Take a look at the stories from around our area and world that are making news today.
Holder’s move against Texas could send the Voting Rights Act back to the Supreme Court: Sahil Kapur of Talking Points Memo reports: "The U.S. Department of Justice on Thursday officially joined the battle to prevent Texas from changing its voting laws without federal permission. The move comes after the Supreme Court’s decision in June overturning a key section of the Voting Rights Act and freeing Texas from such federal oversight. Attorney General Eric Holder’s decision carries important short-term implications and sets the stage for potentially sending the Voting Rights Act back to the Supreme Court so that the justices can decide whether or not to continue chipping away at what’s left of it."
Hilldale owners want to reconfigure mall as an outdoor plaza: Teddy Nykiel of the Isthmus' Daily Page reports: "Developers working on a plan to transform Hilldale Shopping Center on Madison's west side into an outdoor plaza presented their vision to the Urban Design Commission Wednesday evening. The project aims to fix two key problems with the existing mall. The first is 'Main Street,' which runs north-south through the mall. On the newer east face, Anthropologie, The North Face and other merchants can be accessed independently because they open directly onto the sidewalk. Developers also want to open up the west side of the mall to convert the shopping center into an entirely outdoor plaza. Plans include demolishing the indoor hallway and reconstructing walls so storefronts face outwards and open onto the sidewalk."
Politifact: Scott Walker America's most untruthful governor: Jud Lounsbury of Uppity Wisconsin writes: "Of all the governors that Politifact has rated at least 10 times for truthfulness, Scott Walker has the dubious distinction of being the most untruthful. Only 23% of Walker's 72 statement were rated 'true' or 'mostly true,' while 77% were rated 'half true,' 'mostly false,' 'false' or 'pants on fire.' Here's the top five: 1.) Scott Walker, WI (23%) 2.) Rick Perry, TX (27%) 3.) Rick Scott, FL (31%) 4.) Lincoln Chafee (36%) 5.) Chris Christie (38%). This is the second year in a row that Scott Walker has brought home the dishonesty gold as the nation's least truthful governor."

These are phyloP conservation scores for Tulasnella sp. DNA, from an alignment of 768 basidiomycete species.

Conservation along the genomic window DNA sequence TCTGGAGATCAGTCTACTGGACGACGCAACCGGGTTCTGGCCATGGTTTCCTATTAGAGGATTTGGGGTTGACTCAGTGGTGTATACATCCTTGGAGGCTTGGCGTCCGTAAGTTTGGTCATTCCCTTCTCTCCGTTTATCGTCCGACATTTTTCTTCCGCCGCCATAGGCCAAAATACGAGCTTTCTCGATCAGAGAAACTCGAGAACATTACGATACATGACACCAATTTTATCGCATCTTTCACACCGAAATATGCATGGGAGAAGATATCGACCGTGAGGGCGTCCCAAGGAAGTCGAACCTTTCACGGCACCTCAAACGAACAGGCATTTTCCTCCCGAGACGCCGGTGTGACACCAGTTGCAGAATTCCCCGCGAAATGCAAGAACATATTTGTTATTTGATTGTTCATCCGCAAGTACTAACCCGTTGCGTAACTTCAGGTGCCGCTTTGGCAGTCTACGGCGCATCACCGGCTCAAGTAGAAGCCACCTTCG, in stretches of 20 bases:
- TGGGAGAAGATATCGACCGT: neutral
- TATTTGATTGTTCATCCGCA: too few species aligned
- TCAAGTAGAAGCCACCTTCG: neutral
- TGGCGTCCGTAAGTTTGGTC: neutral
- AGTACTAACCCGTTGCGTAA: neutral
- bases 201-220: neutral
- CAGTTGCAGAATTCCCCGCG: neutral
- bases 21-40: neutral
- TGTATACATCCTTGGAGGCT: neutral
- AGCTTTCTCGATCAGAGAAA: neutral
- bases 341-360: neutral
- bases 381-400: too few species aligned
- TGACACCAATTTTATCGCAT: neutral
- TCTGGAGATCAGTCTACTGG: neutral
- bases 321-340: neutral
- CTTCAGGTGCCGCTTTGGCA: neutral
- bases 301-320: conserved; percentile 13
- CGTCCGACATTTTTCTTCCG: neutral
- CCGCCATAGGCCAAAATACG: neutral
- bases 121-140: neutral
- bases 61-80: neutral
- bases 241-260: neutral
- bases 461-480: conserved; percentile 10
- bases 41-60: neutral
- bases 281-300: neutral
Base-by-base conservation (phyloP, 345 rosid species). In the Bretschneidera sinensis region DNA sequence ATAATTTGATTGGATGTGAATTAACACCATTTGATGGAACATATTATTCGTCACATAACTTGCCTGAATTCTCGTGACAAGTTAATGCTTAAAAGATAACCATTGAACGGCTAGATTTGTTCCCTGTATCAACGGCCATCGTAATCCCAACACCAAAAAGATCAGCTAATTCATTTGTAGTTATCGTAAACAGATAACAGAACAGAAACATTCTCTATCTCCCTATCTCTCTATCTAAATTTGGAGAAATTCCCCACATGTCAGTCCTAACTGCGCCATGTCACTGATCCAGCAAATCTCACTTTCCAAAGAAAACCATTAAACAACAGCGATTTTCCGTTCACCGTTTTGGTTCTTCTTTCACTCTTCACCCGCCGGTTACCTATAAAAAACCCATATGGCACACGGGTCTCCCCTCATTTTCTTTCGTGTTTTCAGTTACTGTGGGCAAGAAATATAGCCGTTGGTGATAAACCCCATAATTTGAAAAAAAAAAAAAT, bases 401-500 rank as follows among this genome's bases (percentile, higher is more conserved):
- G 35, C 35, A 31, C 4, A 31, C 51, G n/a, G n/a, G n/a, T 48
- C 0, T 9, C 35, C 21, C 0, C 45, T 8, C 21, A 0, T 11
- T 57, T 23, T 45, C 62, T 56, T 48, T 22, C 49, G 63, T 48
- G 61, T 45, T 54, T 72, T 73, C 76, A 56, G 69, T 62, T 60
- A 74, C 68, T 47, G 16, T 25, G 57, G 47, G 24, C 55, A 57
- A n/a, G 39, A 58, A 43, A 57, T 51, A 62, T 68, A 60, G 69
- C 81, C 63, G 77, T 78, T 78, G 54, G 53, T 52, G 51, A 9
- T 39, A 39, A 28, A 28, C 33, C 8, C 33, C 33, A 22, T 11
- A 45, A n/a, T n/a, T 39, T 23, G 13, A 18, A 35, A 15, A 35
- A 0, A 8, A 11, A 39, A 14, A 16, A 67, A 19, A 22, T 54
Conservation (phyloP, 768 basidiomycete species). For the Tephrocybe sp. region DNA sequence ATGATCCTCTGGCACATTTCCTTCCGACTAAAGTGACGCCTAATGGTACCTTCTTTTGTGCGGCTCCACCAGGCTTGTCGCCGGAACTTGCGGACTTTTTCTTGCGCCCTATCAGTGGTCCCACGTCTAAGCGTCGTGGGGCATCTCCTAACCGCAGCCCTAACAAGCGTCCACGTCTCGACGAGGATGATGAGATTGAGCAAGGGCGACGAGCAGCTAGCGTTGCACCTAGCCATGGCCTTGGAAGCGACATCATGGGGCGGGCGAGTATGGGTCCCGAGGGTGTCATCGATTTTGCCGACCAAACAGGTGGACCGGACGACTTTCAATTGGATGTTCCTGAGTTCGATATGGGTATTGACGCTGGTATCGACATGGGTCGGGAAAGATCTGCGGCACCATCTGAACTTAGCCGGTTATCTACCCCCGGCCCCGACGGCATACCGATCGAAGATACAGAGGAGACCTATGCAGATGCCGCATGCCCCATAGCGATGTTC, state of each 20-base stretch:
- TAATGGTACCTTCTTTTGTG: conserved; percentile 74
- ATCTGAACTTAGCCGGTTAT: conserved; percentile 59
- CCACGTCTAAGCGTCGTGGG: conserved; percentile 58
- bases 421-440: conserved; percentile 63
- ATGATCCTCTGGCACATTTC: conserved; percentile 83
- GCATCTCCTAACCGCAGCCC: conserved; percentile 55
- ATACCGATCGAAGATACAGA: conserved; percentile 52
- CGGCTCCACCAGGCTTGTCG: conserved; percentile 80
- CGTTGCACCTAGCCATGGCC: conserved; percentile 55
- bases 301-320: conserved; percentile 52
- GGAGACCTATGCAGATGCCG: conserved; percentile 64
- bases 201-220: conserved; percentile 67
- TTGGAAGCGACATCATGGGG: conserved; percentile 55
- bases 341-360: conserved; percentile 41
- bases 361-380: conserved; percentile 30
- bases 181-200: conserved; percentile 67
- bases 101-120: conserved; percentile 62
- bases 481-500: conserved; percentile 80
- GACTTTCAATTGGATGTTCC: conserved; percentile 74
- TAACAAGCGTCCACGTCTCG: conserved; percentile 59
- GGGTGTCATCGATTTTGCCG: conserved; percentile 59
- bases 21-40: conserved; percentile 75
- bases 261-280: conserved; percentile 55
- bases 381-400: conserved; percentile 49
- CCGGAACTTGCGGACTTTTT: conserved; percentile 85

CBO: Stopping sequester would boost economy but hurt long-term output: Josh Hicks of the Washington Post reports: "Congress could boost the economy by ending the automatic spending cuts known as the sequester, but such a move would saddle the federal government with more debt and eventually lead to negative impacts, according to a nonpartisan report released on Thursday. The Congressional Budget Office estimated that canceling the 10-year austerity measure would increase federal spending by $104 billion through fiscal year 2014, driving up economic growth by .7 percent and adding 900,000 jobs over the same period. But those gains would come at a cost, the report said."
Zimmerman 'got away with murder,' says juror in interview with ABC: Meteor Blades of The Daily Kos writes: "Saying she owes an apology to the parents of Trayvon Martin, the second juror to go public in the trial of George Zimmerman said in an interview with Robin Roberts at ABC News: 'George Zimmerman got away with murder, but you can't get away from God. And at the end of the day, he's going to have a lot of questions and answers he has to deal with.' She also said she felt as if she had 'let down' Travyon's parents. None of the jurors have been publicly named yet, and ABC only addresses Juror B-29 in the interview as 'Maddy.' She is the only racial minority who served on the six-woman Florida jury that acquitted Zimmerman in the slaying of Martin."
The GOP's female candidate problem: Caitlin Huey-Burns and Scott Conroy of Real Clear Politics write: "As the GOP works to close the gap with female voters -- who composed the majority of the 2012 electorate and supported President Obama over Mitt Romney by a 12-point margin --no viable Republican woman appears inclined to throw her hat in the 2016 ring. The potential consequences of this are daunting for a party that is staring down the likelihood of Hillary Clinton as the Democrats’ standard-bearer, potentially making history as the first female presidential nominee from either major party. Although the Republicans’ strategy for attracting more female voters is more complex than simply fielding a more diverse presidential field, the optics of Americans watching a host of Republican men fighting it out against one another as Clinton marches to the Democratic nomination is a source of concern for a party that hopes to win back the White House after eight years in exile."